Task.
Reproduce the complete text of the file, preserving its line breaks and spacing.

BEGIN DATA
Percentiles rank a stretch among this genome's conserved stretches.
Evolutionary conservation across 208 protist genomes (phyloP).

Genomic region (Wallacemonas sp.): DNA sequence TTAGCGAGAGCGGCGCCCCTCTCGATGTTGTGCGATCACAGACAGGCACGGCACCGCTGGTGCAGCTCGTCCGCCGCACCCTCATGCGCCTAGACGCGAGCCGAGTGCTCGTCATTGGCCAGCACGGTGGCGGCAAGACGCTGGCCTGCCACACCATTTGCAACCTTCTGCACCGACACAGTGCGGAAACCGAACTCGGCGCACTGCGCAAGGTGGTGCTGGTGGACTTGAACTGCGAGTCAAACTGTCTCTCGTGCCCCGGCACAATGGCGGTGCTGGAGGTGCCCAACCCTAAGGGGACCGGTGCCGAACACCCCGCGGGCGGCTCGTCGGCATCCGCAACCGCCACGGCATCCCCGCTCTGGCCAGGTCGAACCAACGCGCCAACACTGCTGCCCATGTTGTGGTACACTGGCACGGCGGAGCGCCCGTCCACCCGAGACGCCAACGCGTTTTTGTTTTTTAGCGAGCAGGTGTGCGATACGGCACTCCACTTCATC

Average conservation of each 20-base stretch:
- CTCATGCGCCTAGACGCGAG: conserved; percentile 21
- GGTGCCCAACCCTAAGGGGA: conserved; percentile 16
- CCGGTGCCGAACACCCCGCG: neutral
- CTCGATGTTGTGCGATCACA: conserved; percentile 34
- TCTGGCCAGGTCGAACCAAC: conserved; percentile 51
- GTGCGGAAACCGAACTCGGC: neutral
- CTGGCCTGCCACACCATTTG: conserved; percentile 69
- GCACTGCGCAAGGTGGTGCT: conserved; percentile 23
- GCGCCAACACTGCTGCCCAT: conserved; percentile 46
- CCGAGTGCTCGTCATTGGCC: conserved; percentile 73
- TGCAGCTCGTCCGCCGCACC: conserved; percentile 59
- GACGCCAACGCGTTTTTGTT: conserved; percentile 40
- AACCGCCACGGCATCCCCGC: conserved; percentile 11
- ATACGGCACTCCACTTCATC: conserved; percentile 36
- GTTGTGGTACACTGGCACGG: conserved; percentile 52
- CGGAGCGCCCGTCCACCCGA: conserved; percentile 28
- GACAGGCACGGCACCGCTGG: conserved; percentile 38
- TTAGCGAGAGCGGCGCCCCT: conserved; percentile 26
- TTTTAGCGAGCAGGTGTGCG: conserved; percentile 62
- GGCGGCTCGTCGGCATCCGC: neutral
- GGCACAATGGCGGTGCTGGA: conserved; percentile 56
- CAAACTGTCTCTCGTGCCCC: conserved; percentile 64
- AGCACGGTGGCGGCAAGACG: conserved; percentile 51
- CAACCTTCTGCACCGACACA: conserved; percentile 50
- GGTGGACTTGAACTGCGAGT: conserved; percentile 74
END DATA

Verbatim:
Percentiles rank a stretch among this genome's conserved stretches.
Evolutionary conservation across 208 protist genomes (phyloP).

Genomic region (Wallacemonas sp.): DNA sequence TTAGCGAGAGCGGCGCCCCTCTCGATGTTGTGCGATCACAGACAGGCACGGCACCGCTGGTGCAGCTCGTCCGCCGCACCCTCATGCGCCTAGACGCGAGCCGAGTGCTCGTCATTGGCCAGCACGGTGGCGGCAAGACGCTGGCCTGCCACACCATTTGCAACCTTCTGCACCGACACAGTGCGGAAACCGAACTCGGCGCACTGCGCAAGGTGGTGCTGGTGGACTTGAACTGCGAGTCAAACTGTCTCTCGTGCCCCGGCACAATGGCGGTGCTGGAGGTGCCCAACCCTAAGGGGACCGGTGCCGAACACCCCGCGGGCGGCTCGTCGGCATCCGCAACCGCCACGGCATCCCCGCTCTGGCCAGGTCGAACCAACGCGCCAACACTGCTGCCCATGTTGTGGTACACTGGCACGGCGGAGCGCCCGTCCACCCGAGACGCCAACGCGTTTTTGTTTTTTAGCGAGCAGGTGTGCGATACGGCACTCCACTTCATC

Average conservation of each 20-base stretch:
- CTCATGCGCCTAGACGCGAG: conserved; percentile 21
- GGTGCCCAACCCTAAGGGGA: conserved; percentile 16
- CCGGTGCCGAACACCCCGCG: neutral
- CTCGATGTTGTGCGATCACA: conserved; percentile 34
- TCTGGCCAGGTCGAACCAAC: conserved; percentile 51
- GTGCGGAAACCGAACTCGGC: neutral
- CTGGCCTGCCACACCATTTG: conserved; percentile 69
- GCACTGCGCAAGGTGGTGCT: conserved; percentile 23
- GCGCCAACACTGCTGCCCAT: conserved; percentile 46
- CCGAGTGCTCGTCATTGGCC: conserved; percentile 73
- TGCAGCTCGTCCGCCGCACC: conserved; percentile 59
- GACGCCAACGCGTTTTTGTT: conserved; percentile 40
- AACCGCCACGGCATCCCCGC: conserved; percentile 11
- ATACGGCACTCCACTTCATC: conserved; percentile 36
- GTTGTGGTACACTGGCACGG: conserved; percentile 52
- CGGAGCGCCCGTCCACCCGA: conserved; percentile 28
- GACAGGCACGGCACCGCTGG: conserved; percentile 38
- TTAGCGAGAGCGGCGCCCCT: conserved; percentile 26
- TTTTAGCGAGCAGGTGTGCG: conserved; percentile 62
- GGCGGCTCGTCGGCATCCGC: neutral
- GGCACAATGGCGGTGCTGGA: conserved; percentile 56
- CAAACTGTCTCTCGTGCCCC: conserved; percentile 64
- AGCACGGTGGCGGCAAGACG: conserved; percentile 51
- CAACCTTCTGCACCGACACA: conserved; percentile 50
- GGTGGACTTGAACTGCGAGT: conserved; percentile 74